Important Characteristics of Poker Position

What is Position?

At every betting round, players act in turn. The first to act is at a large disadvantage because his action takes place before he has any information about the strength of other players’ hands. That is what we mean by positional value. The first player to act has a reduced hand value because of his lack of information, and the last player to act has an increased hand value because he has more information available before he has to act. Every time another player acts (folds, calls, bets, or raises) you get information about the value of his hand, and, accordingly, the value of your hand. Accurately evaluating that information is, of course, another story.

Risks of Early Position The first player to act has to do so with no information about the hands the other players hold. In a typical ten-handed game, the under-the-gun player has to decide whether to bet or fold while facing a field of nine other players who have given no indication of the strength of their hands.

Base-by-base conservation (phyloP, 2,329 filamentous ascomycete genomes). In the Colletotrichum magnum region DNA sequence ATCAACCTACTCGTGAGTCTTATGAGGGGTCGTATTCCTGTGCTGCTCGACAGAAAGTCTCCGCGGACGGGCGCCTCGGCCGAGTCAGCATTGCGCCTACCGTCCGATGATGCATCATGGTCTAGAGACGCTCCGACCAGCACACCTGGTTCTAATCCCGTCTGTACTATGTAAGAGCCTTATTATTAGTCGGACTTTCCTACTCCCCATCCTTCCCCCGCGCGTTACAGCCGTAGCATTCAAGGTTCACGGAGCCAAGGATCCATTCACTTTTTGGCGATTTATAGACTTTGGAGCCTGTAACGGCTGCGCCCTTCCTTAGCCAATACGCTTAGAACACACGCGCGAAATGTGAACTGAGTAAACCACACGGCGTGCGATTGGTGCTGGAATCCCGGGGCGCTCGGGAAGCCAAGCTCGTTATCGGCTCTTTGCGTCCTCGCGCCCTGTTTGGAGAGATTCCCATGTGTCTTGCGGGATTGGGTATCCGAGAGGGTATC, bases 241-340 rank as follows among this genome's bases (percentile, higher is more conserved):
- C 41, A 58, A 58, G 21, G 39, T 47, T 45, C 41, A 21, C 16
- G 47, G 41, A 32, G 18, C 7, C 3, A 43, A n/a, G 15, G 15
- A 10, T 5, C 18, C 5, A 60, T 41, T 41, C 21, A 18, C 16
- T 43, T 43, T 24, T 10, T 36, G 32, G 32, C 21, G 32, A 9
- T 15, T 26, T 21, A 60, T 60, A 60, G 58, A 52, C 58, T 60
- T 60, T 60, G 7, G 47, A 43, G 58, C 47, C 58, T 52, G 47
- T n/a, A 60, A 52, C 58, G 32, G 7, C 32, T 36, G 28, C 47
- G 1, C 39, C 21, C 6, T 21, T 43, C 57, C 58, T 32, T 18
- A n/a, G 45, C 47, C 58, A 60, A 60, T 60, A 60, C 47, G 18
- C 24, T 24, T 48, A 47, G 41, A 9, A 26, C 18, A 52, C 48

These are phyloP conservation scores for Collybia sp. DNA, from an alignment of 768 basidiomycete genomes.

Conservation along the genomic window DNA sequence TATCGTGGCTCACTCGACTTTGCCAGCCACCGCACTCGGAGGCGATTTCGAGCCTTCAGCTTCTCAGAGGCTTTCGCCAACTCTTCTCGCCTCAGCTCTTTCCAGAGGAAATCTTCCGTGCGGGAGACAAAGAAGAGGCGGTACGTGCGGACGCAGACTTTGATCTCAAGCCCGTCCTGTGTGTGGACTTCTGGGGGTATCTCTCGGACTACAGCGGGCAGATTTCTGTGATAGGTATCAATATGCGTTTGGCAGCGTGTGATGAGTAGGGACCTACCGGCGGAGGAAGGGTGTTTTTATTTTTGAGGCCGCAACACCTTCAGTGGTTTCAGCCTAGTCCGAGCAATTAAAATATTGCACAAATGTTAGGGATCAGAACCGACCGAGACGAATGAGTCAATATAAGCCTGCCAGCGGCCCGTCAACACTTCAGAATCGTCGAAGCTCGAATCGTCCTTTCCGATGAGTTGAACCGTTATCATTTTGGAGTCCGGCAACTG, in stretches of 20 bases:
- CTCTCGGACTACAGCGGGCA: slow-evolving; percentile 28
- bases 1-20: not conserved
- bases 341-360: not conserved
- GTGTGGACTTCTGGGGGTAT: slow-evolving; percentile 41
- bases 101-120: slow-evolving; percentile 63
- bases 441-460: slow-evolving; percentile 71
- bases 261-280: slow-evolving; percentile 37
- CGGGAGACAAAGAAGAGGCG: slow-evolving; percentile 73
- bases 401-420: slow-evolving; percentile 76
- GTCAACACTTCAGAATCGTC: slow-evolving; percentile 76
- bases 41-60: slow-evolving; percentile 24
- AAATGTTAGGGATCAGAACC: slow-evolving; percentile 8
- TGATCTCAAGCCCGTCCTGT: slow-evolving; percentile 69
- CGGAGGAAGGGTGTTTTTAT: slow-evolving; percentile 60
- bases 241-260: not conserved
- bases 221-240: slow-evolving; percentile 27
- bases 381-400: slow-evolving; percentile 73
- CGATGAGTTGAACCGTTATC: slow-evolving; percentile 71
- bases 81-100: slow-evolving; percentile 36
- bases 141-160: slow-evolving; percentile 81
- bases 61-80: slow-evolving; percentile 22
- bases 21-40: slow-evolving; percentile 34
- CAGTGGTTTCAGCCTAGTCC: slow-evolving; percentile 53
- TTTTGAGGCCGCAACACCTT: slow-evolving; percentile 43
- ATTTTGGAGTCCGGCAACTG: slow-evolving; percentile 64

The table below summarizes the effects of this lack of information on the decision to open the betting. Note that the percent of hands you can safely open with goes up meaningfully only after four or five players have folded.

You should play only very strong hands from early position. It takes a powerful hand to beat nine other players. Speculative hands without high card value should generally not be played from early position. You want to see the flop as cheaply as possible with speculative hands and playing them from early position puts you at too much of a risk of a raise. The exception is when the game conditions are consistently loose or very loose, and you know that there will be many callers with weak holdings.

When your position is more toward the middle or late position of the field, you can loosen up somewhat. If four players ahead of you have folded, and no one has yet bet, you only need to beat five random hands and can probably open with much weaker holdings.

Hands to Open the Betting With a Raise Percent of hands that are usually playable under s struggle for ante perspective by number of players left to act.

Number of players Percent of hands that who haven’t acted you can open with a raise 9 6% 8 7% 7 8% 6 9% 5 11% 4 13% 3 17% 2 24% 1 50%

Note: The percent was calculated based on a comparison between the odds you are getting from the blinds and the probability that you can beat “n” random hands, where “n” is the number of players left to act.

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